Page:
Repeat the whole process for a second shape, if time allows. Students with good drawings should be able to use them for reference in the future, but if you prefer, have students make vocabulary cards with a definition, example, nonexample and characteristics (Frayer model)
Finally have a discussion about how we name the solids. Those with parallel faces the same shape and rectangles connecting the faces are called “________ rectangular prisms” (with the blank being the name of the parallel bases.) A cube is a special type of a right rectangular prism as it has all squares for faces. The pyramid has a polygon base and triangular faces meeting at the apex.
Source: http://auhsdmath.pbworks.com/
Attachments:
SharmaKeymasterAdditional documents for the lesson
(see attachment and check link: http://auhsdmath.pbworks.com/w/file/fetch/77660396/F4Scale%20Drawings%20Practice.pdf)
SharmaKeymasterLesson Day 2: This is a continuation of the last activity (see main topic above). Students try to find the greatest volume they can obtain from cutting out different degree wedges out of a circle. Students then test their calculations by pouring granules into their cone.
See attachments below for lesson
Attachments:
SharmaKeymasterMore w/ multiplying polynomials (day two): Students will use different size generic rectangles to multiply all types of polynomials. Students will complete a puzzle to match factored and expanded form of polynomials.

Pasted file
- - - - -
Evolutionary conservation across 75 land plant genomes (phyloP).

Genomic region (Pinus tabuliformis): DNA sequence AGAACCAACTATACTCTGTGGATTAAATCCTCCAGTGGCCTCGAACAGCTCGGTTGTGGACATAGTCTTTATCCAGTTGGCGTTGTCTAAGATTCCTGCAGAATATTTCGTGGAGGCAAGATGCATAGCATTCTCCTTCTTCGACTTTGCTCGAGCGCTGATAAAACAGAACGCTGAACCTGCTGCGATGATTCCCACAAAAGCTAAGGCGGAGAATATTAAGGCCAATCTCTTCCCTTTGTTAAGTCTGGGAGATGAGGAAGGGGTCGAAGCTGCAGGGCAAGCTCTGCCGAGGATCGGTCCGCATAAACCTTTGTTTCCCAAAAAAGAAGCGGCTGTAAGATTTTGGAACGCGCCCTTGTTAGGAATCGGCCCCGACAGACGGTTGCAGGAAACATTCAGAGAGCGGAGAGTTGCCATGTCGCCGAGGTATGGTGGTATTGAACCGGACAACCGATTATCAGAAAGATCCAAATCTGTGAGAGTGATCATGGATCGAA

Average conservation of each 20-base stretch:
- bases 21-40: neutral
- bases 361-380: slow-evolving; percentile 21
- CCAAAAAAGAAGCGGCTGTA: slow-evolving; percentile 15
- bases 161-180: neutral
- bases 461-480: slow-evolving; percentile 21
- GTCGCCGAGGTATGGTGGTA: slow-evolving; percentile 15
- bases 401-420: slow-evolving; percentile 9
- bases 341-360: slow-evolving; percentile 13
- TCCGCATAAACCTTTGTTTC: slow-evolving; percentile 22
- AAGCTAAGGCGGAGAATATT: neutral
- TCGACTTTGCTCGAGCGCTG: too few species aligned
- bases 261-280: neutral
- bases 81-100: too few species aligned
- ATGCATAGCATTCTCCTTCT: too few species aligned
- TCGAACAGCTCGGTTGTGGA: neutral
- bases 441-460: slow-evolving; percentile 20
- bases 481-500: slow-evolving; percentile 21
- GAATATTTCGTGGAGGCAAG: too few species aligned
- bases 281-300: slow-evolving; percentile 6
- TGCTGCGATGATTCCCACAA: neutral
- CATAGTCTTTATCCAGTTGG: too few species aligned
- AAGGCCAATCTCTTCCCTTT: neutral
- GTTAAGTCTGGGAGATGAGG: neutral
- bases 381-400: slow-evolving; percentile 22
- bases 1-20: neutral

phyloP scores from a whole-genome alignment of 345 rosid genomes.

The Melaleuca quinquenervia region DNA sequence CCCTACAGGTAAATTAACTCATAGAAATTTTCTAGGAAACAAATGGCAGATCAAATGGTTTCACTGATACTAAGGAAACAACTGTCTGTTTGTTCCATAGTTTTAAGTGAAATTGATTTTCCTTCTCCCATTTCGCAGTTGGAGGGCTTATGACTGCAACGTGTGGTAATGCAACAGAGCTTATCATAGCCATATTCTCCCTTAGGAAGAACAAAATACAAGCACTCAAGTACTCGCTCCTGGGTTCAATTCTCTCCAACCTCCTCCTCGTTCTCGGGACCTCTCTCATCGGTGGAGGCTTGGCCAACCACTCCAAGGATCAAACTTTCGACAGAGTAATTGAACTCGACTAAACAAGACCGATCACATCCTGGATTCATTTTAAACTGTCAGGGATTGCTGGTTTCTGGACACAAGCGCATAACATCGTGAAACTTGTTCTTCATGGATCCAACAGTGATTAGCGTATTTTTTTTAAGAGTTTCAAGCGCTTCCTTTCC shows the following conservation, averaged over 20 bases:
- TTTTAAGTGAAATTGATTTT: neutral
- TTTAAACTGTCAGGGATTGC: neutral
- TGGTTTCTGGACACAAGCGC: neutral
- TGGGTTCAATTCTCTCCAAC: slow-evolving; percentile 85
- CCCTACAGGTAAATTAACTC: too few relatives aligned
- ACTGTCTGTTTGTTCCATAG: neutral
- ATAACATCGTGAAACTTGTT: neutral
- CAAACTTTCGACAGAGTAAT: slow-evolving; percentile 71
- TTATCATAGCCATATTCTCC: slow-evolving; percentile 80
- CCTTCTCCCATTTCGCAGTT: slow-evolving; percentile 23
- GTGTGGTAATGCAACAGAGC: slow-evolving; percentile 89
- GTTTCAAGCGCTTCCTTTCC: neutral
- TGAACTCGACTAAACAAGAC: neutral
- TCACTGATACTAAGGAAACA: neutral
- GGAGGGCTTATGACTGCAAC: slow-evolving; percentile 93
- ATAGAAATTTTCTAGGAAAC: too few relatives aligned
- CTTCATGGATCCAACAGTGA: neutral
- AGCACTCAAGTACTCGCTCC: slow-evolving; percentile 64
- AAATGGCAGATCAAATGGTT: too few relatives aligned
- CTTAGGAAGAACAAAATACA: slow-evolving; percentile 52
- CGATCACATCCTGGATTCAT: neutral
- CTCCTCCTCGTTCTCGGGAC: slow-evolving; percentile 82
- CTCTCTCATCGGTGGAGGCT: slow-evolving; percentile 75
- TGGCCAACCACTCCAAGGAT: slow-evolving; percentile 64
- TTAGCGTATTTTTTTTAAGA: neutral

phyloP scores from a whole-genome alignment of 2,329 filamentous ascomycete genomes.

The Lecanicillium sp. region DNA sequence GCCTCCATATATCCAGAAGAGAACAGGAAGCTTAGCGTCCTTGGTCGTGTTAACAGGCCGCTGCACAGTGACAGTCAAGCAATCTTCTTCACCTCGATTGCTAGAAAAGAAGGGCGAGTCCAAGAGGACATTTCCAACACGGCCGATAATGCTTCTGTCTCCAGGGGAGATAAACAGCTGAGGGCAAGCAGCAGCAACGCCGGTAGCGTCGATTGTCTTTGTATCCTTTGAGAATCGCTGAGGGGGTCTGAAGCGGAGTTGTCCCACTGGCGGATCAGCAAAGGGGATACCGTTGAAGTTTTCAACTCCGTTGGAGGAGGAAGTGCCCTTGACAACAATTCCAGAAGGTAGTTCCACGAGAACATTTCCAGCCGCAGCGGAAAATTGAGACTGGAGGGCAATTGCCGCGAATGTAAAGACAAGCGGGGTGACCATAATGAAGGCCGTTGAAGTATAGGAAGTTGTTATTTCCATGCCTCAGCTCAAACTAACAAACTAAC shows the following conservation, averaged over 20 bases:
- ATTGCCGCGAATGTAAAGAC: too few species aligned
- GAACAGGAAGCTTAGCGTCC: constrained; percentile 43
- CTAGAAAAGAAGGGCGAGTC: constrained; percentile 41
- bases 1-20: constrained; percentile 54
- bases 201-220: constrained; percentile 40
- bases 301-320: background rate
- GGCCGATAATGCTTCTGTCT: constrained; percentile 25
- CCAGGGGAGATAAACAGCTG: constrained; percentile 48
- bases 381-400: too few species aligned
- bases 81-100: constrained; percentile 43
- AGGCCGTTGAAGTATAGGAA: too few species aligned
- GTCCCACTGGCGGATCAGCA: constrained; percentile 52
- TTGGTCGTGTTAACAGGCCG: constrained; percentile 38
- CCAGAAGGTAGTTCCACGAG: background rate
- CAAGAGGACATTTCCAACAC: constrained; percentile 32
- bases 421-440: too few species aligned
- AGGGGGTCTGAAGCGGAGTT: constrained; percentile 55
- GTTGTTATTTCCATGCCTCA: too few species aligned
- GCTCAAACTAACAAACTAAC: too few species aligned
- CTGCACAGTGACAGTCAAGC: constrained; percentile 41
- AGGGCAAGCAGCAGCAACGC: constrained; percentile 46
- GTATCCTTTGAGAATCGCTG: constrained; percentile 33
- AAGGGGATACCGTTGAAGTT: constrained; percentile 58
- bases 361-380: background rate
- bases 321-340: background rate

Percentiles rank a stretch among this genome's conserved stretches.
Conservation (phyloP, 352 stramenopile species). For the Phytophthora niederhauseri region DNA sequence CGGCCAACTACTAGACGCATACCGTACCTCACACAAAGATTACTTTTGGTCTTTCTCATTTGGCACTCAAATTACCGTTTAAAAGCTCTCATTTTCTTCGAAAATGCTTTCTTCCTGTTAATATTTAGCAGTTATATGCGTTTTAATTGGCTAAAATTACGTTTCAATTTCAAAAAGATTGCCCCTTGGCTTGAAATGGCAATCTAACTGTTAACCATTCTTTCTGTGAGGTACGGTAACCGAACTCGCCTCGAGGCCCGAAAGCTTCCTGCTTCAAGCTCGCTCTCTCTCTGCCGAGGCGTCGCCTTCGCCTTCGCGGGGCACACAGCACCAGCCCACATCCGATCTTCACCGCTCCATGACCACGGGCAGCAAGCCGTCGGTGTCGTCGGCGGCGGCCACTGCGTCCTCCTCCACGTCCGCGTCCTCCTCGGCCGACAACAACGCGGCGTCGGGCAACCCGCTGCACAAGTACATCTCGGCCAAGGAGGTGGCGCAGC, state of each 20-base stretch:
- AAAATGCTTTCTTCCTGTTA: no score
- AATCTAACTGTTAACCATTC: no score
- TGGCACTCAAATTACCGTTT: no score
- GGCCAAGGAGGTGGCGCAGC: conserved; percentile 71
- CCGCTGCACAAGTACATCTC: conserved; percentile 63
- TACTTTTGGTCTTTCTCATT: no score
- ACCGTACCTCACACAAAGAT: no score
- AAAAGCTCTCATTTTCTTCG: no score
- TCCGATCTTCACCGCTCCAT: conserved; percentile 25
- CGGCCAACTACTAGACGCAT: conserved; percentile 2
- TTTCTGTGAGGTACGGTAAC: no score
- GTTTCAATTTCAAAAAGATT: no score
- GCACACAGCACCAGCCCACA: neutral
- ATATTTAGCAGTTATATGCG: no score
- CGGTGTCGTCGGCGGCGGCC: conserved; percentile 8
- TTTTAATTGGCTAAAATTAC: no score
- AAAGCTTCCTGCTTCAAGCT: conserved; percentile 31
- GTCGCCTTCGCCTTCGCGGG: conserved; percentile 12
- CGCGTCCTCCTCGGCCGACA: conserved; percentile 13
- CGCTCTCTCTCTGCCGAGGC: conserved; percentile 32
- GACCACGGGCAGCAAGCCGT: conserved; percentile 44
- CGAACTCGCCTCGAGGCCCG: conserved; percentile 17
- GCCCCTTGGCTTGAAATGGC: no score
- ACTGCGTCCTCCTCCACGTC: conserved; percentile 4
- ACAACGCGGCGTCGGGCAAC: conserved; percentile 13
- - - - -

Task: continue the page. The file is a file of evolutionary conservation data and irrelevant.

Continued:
Lesson guidelines: http://auhsdmath.pbworks.com/w/file/fetch/60874531/7_0%20Teacher%20DirectionsMP%281%29.pdf
Multiplying polynomials: http://auhsdmath.pbworks.com/w/file/fetch/60874532/7_1%20PolyMult%281%29.pdf
Factor puzzle: http://auhsdmath.pbworks.com/f/7_2+Factor+Puzzle.pdf
SharmaKeymasterDay two of lesson: Students will play the monomial factor game to increase efficiency in multiplying monomials. Students will apply their understanding of how the area model creates 4
“sections” to begin to use generic rectangles to multiply binomials.Lesson guidelines: http://auhsdmath.pbworks.com/w/file/fetch/60874524/5_0%20Teacher%20DirectionsMP%281%29.pdf
Generic rectangles II: http://auhsdmath.pbworks.com/w/file/fetch/60875921/5_1Generic%20RectanglesII.pdf
SharmaKeymasterDay two of lesson: Students will play the monomial factor game to increase efficiency in multiplying monomials. Students will apply their understanding of how the area model creates 4
“sections” to begin to use generic rectangles to multiply binomials.Lesson guidelines: http://auhsdmath.pbworks.com/w/file/fetch/60874524/5_0%20Teacher%20DirectionsMP%281%29.pdf
Generic rectangles II: http://auhsdmath.pbworks.com/w/file/fetch/60875921/5_1Generic%20RectanglesII.pdf
SharmaKeymasterDay two of lesson:
Lesson guidelines: http://auhsdmath.pbworks.com/w/file/fetch/60078990/3_0%20Teacher%20DirectionsMP.pdf
mult polyn. w/ area model II: http://auhsdmath.pbworks.com/w/file/fetch/60078991/3_1MultPolyArea.pdf
Factor game: http://auhsdmath.pbworks.com/w/file/fetch/60078992/3_2%20Factor%20GameInt.pdf
SharmaKeymasterThird day:
Students will continue to solve systems of linear equations by the elimination method by
adding or subtracting the equations and learn to multiply one or both equations by a
constant to manipulate the coefficients of the variables in order to eliminate a variable.
Students will play a game with randomly generated equations to determine if they able
to eliminate a variable by adding or subtracting two equations, or determine if they
need to manipulate an equation by multiplication.Lesson guidelines: http://auhsdmath.pbworks.com/w/file/fetch/60768927/5_0Teach_Dir_SystemsB%281%29.pdf
Eliminator III: http://auhsdmath.pbworks.com/w/file/fetch/60768928/5_1The_EliminatorIII%281%29.pdf
Word problems: http://auhsdmath.pbworks.com/w/file/fetch/60768995/5_2_Word_Problems_Yay%281%29.pdf